Need help! Experiences with World of Classcraft for a Bachelor thesis

Hi Guys!

I am an economics student at the Iubh in Germany and actually writing my graduation workwith the topic "Gamification as an integral part of learning concepts". In literature research I came across World of Classcraft and would like to include this in my work because this concept is a very good example of my topic. I would like to add experiences and informations about World of Classcraft in my work. So I have a few questions put together and would be glad if someone would answer me.

What motivations did you use to use World of Classcraft?

What positive or negative experiences did you make with it?

Did World of Classcraft create better notes?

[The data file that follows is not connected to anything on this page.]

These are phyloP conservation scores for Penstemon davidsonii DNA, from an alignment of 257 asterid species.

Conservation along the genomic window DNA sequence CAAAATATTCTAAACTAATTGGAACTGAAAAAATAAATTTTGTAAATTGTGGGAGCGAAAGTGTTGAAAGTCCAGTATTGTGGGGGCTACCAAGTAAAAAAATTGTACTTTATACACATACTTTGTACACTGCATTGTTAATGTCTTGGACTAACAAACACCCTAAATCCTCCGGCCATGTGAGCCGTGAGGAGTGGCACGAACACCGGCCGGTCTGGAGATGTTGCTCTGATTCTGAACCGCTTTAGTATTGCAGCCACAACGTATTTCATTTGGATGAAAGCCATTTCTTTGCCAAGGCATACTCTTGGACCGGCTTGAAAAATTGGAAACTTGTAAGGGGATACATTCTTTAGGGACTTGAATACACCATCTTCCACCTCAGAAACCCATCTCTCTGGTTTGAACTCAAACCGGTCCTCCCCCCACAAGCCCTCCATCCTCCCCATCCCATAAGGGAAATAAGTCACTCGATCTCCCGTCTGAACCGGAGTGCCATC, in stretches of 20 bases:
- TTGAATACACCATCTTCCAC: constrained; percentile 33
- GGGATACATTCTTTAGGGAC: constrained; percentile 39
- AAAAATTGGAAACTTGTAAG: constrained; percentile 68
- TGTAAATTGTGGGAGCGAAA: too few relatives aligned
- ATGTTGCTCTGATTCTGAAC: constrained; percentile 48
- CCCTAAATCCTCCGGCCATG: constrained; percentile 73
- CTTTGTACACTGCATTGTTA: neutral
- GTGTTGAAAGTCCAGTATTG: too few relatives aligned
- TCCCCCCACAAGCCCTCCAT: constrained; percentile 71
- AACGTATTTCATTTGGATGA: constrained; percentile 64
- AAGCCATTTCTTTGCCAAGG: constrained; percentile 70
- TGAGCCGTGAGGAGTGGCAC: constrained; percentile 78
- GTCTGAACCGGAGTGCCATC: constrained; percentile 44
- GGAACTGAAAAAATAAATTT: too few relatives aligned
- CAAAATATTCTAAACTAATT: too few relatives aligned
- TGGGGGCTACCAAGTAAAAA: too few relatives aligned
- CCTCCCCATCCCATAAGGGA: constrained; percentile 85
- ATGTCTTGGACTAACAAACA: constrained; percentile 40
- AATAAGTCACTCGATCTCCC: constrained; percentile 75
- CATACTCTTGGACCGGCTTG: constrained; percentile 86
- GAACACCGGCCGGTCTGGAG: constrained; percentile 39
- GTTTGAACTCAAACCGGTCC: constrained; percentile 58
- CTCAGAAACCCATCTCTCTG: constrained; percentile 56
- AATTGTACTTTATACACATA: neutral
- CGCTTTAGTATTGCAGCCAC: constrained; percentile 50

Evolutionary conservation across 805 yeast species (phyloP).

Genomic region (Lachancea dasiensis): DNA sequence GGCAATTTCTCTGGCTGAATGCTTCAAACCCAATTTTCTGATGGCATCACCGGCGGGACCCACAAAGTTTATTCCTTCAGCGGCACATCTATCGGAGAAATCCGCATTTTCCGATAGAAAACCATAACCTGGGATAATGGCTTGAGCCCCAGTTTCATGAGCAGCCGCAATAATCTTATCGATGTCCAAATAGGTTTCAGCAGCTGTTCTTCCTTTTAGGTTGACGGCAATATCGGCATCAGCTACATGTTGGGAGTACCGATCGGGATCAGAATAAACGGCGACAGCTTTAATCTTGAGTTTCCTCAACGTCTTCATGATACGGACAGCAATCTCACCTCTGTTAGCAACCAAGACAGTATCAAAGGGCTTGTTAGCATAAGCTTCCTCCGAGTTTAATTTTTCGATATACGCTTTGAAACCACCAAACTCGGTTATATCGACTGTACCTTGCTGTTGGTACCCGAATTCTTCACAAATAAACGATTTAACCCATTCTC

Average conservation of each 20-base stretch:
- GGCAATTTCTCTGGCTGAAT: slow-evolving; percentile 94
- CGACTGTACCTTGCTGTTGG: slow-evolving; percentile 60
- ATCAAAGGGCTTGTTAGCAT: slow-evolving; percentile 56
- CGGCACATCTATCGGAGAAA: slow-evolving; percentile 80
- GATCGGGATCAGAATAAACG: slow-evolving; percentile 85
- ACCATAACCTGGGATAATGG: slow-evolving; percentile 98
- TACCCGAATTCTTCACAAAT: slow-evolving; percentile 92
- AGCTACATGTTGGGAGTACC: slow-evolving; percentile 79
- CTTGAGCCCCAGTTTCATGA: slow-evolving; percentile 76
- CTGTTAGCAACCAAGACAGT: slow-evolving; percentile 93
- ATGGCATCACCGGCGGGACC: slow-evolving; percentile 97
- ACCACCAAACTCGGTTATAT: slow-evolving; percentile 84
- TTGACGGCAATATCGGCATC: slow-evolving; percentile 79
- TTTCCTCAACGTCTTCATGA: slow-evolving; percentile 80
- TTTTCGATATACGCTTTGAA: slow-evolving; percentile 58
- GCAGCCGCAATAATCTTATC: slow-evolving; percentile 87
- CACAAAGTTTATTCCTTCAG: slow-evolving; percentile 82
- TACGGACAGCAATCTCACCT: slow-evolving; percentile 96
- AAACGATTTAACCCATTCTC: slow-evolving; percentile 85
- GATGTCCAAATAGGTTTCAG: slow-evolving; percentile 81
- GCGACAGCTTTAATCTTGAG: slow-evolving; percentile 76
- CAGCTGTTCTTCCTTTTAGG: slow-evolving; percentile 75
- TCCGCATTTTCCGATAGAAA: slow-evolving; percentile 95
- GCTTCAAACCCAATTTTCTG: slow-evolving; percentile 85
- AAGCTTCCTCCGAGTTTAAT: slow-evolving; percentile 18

How did the classes react when they started working with World of Classcraft?

The teachers?

The parents?

Do they also think that the children can be helped with this teaching method or is it only a means to an end?

Are children learning better or keeping the knowledge better or trying to get ahead of the game?

Were there situations where you would have liked to finish the game?

How much do you rate the learning experience with World of Classcraft compared to other learning concepts?

Is this concept superior to other learning concepts?

Do you think game-related content in learning concepts improve learning sustainably? What about long-term motivation?

Should game content be an integral part of learning concepts?

I would be very happy about an answer.


Hi Steffen,

I'll move your post to our "General" topic so that more people may see it. 🙂

Official comment

Hi Steffen, i'm using classcraft since the beginning of this academic year and  i will try to reply your questions the best i can. 


1. I use Classcraft as a gamification tool. To help students motivate in class and to give them a sense of freedom.